Oct 06, 2014 (LBO) – “There is nothing more difficult to take in hand, more perilous to conduct, or more uncertain in its success, than to take the lead in the introduction of a new order of things.
For the reformer has enemies in all those who profit by the old order, and only lukewarm defenders in all those who would profit by the new order, this lukewarmness arising partly from fear of their adversaries “and partly from the incredulity of mankind, who do not truly believe in anything new until they have had actual experience of it.”” Niccolo Machiavelli
Sometimes, I get the sense that some people want the city of Colombo preserved in aspic. It’s difficult to believe, given the city had degenerated so much by 2010 when the regeneration work started.
Some people protested the relocation of commercial plant sellers from Vihara Maha Devi Park (opposite the old Nomads ground, now NelumPokuna) to what is now Diyatha Uyana. During the 2011 local government election, specific requests were made that they be brought back.
But three-four years later, is anyone unhappy? Plant sellers? Customers? Now there will be protests if they are relocated from DiyathaUyana.
Relocating the plant vendors was absolutely right. It was the righting of one of the many wrongs that had been done to Colombo’s premier park. One part of the park had been given over for a display of traffic signs; another corner had been given to commercial plant sellers; the Public Library had been built on the park itself. All these actions had eaten away the few green spaces the city had.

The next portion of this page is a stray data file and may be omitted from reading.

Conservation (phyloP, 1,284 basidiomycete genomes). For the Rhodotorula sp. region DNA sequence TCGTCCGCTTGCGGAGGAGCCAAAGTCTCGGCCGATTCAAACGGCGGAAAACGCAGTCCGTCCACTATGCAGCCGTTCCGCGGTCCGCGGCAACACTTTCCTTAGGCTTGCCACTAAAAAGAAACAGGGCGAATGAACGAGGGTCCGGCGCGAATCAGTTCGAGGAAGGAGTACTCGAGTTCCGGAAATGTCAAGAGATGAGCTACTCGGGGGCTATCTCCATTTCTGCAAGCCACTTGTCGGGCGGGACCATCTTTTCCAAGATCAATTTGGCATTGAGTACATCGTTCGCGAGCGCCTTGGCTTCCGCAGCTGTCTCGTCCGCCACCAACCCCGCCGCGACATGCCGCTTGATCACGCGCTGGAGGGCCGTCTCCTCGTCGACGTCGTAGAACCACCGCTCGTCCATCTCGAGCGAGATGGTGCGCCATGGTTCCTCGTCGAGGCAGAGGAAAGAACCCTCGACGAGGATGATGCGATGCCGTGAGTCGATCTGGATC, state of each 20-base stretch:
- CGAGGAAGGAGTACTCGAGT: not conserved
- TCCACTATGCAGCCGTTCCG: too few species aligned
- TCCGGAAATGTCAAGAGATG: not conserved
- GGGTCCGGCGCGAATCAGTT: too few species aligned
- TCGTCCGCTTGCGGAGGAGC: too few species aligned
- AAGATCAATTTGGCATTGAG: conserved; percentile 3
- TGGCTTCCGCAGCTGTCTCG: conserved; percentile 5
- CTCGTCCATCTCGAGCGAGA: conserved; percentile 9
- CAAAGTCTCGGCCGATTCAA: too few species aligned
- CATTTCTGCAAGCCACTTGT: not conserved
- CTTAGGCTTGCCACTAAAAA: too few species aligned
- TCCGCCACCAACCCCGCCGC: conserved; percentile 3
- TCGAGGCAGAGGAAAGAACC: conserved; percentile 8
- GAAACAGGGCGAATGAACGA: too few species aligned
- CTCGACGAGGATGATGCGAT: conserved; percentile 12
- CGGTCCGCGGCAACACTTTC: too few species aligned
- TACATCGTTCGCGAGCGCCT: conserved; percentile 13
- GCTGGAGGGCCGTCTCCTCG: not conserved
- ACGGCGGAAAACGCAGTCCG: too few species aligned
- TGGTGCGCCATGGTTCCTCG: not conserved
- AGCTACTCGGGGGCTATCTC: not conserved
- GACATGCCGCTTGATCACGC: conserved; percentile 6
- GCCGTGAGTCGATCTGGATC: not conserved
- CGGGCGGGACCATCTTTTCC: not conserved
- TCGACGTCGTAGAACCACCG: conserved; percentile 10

The commercial entities that had used the public park to sell their wares could have been simply ejected. But the government found them an alternative location. Yet, at the moment the change was effected, there was unhappiness.
Any change is troubling. The task of public policy is to make changes, while minimizing the negative effects. The ideal that we strive for is to make no one worse off, but that is rarely achievable. Machiavelli, in the quote above, tells us why. Negative effects are what people perceive them to be. With the future, there is no limit to the effects people can imagine. They know the past; they do not know the future.
Now, four years later, almost everyone knows that the change was good. The future was not bad as was imagined.
But the naysayers do not learn. To every new thing being done in Colombo, they say nay. The laundry people who occupied prime land by the Beira should not have been relocated. The ugly congested shops that blocked the Bastian Mavatha in Pettah should not have been moved.
The latest unhappiness is about the book sellers in Wijewardene Mavatha. At least, take the trouble to look at previous relocations. Ask the affected people what the outcome has been.
Does this mean that I defend any and all change? No. Not all change is good. Not all change is managed well. Even if managed well, some changes impose costs on some people.
Take the case of Galle Road repairs. It was essential to repair the ancient sewers that periodically produced sink holes. But while the work was being done, the shops by the road lost business, suffered from dust and noise, etc.
Government officials must make best efforts to minimize such costs. Public-spirited individuals and organizations must communicate the concerns of the affected parties to government. Make representations, negotiate and even go to court if necessary.
But always keep in mind that the city has to be improved; made more livable for all.The sewer repairs may have caused short-term pain, but the pain of no sewers or sink holes is far greater. It is in no one’s interest, least of all the poor, to preserve the ugly, dysfunctional city of the recent past.
Constructive engagement is what we need in our city; not this endless and predictable naysaying.
Rohan Samarajiva heads LirneAsia, a regional think tank. He was also a former telecoms regulator in Sri Lanka. To read previous columns go to LBOs main navigation panel and click on the ‘Choices’ category.